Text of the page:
There’s something celebrated each and every day and today, believe it or not, is National Mulligan Day.
Initiated to celebrate the “do-over,” Mulligan Day is near and dear to us golfers. The term, according to the USGA, came from one of three men who share the last name Mulligan. Either David Mulligan, a manager at the Waldorf Astoria Hotel in New York City, John “Buddy” Mulligan, a locker room attendant at New Jersey’s Essex Fells Country Club, or Thomas Mulligan, an Irish aristocrat, was the motivation for the term after they — of course — took a mulligan.
Regardless who spawned the movement, we’re thankful for it — at least once per round, in fact.
To celebrate this joyous occasion, we decided to dig up a list of seven players on tour who could’ve used a mulligan in crucial moments:
Jean Van De Velde at the 1999 British Open
Our list simply can’t begin anywhere but with Van De Velde. You’ll remember his painful finale at the 1999 Open Championship at Carnoustie. Van De Velde, hoping to become the first Frenchman to win the Open in more than 90 years, made a giant mess of the 18th. All he needed to do was make a double bogey or better to win but decided to hit driver off the tee before a miserable recovery and approach and taking off his shoes to hit from the green-side creek before deciding to take a drop. Ultimately, Van De Velde made a triple bogey and gave up the title to Paul Lawrie. He definitely would have benefited from a mulligan on the 18th tee.
Colin Montgomerie at the 2006 U.S. Open
Monty has had a field day at majors on the senior circuit, but he’s among the game’s most notable players to have never won one of the four major championships while on the PGA and European tours. One of his closest calls came at the 2006 U.S. Open at Winged Foot. Shortly after rolling in a long birdie putt, which tied him with leader Phil Mickelson (more on him soon), Monty muffed his approach on 18 and stumbled to a closing double bogey. He surely wishes he could have had that approach back.
Phil Mickelson at the 2006 U.S. Open
Man, this was a memorable major. Geoff Ogilvy would certainly agree. With the lead on the 18th tee, Lefty drifted from the conservative approach that got him to the top of the leaderboard and took out the driver. Of course, the drive went awry — way left — which led to a very unsuccessful second shot, one of a handful of U.S. Open collapses for the legend and the classic quote: “I’m such an idiot.”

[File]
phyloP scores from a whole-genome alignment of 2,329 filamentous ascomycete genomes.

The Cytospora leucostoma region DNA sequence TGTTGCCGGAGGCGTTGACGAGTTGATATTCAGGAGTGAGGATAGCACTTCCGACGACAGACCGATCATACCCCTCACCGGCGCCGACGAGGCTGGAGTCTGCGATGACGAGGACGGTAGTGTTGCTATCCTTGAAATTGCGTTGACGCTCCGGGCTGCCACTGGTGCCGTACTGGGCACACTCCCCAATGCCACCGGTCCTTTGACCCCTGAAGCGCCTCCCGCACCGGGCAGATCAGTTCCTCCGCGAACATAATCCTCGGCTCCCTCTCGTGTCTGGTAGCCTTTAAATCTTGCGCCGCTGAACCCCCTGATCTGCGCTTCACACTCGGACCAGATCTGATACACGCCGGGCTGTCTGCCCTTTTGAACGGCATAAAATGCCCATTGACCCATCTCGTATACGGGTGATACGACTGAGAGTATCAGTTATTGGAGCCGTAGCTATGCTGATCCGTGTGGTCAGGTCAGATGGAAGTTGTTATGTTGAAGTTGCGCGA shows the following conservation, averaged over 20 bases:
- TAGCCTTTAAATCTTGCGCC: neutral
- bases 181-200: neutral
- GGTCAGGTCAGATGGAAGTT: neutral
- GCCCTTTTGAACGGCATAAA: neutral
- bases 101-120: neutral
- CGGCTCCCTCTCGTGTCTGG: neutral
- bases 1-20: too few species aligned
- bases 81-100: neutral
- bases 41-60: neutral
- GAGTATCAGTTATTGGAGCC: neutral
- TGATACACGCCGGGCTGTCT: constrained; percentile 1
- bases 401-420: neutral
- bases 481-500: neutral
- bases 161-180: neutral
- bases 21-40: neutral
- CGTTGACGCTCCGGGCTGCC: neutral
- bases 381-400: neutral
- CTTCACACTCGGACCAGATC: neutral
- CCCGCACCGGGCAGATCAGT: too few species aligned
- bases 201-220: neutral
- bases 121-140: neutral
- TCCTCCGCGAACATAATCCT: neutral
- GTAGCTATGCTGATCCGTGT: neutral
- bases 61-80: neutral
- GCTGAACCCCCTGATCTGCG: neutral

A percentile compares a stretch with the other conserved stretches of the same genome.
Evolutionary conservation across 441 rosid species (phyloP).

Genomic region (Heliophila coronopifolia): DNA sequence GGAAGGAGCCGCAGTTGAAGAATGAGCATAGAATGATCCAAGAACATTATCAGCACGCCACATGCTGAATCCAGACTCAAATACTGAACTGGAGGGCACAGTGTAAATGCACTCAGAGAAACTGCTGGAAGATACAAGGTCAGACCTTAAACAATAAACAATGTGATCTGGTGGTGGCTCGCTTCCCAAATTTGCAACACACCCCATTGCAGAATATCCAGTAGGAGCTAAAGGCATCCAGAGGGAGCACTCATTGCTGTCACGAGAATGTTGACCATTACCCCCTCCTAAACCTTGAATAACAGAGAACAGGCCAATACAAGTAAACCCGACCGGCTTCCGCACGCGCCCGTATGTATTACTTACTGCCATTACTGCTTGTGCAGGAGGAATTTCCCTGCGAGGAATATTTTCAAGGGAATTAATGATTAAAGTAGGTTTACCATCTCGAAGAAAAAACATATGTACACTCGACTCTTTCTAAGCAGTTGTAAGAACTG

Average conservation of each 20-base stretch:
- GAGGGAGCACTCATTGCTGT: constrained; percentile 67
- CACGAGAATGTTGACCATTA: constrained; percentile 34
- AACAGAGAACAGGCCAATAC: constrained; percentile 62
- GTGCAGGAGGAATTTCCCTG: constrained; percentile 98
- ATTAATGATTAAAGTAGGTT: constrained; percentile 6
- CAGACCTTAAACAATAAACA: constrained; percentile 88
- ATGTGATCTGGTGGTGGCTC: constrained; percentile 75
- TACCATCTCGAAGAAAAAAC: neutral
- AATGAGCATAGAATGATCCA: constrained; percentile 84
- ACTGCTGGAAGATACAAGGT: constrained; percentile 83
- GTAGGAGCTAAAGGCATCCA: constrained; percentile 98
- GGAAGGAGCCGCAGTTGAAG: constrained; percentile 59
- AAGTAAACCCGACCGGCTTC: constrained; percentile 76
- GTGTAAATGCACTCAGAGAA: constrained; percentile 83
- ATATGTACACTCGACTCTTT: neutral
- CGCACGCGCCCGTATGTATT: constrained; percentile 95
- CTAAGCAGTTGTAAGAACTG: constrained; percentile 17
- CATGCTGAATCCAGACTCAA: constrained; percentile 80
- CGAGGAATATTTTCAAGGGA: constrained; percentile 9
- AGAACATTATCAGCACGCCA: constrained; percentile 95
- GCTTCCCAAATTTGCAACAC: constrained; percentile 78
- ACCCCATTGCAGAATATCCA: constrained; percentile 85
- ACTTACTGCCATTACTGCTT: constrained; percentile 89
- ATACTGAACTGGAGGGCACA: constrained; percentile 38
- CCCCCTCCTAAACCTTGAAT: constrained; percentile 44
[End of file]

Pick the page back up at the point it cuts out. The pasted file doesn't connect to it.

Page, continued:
Dustin Johnson at the 2010 PGA Championship
A rising star in 2010, Johnson infamously grounded his club in a sandy area that was deemed a bunker. Following his round, he was penalized two strokes, which forced him to miss the playoff between Martin Kaymer and Bubba Watson.
Hunter Mahan at the 2010 Ryder Cup
This one hurt. After a furious American comeback on the final day of play at Celtic Manor, Mahan muffed a chip on the 17th hole during the final match of the day with Graeme McDowell. Needing at least a halve to help the U.S. retain the cup, the chip led to a missed par putt from deep — and a concession — that gave Europe the Ryder Cup win.
Adam Scott at the 2012 British Open
Fortunately for Scott, he redeemed himself the following year at the Masters but his collapse at Royal Lytham & St. Anne’s in 2012 was painful to watch. He led by four with four holes in the final round to play but bogeyed Nos. 15, 16 and 17. Still in the lead, he then went with the driver on 18 and found one of the course’s many pot bunkers. After missing a par putt, Scott had coughed up the title to a surging Ernie Els. If Scott could do it again, he surely would keep the big dog in the bag on the 18th tee.
Billy Horschel at the 2014 Deutsche Bank Championship
Sure, it all worked out for Horschel in 2014 as he went on to win the FedExCup but that race could’ve been over much sooner without the “chunk heard ’round the world,” on the 72nd hole at the Deutsche Bank Championship. Needing a birdie to upend Chris Kirk and win the second leg of the playoffs, Horschel hit a massive chunk, leaving his second shot on the par-5 18th incredibly short of the green.
Related Link: 9 Worst Shots in Golf History
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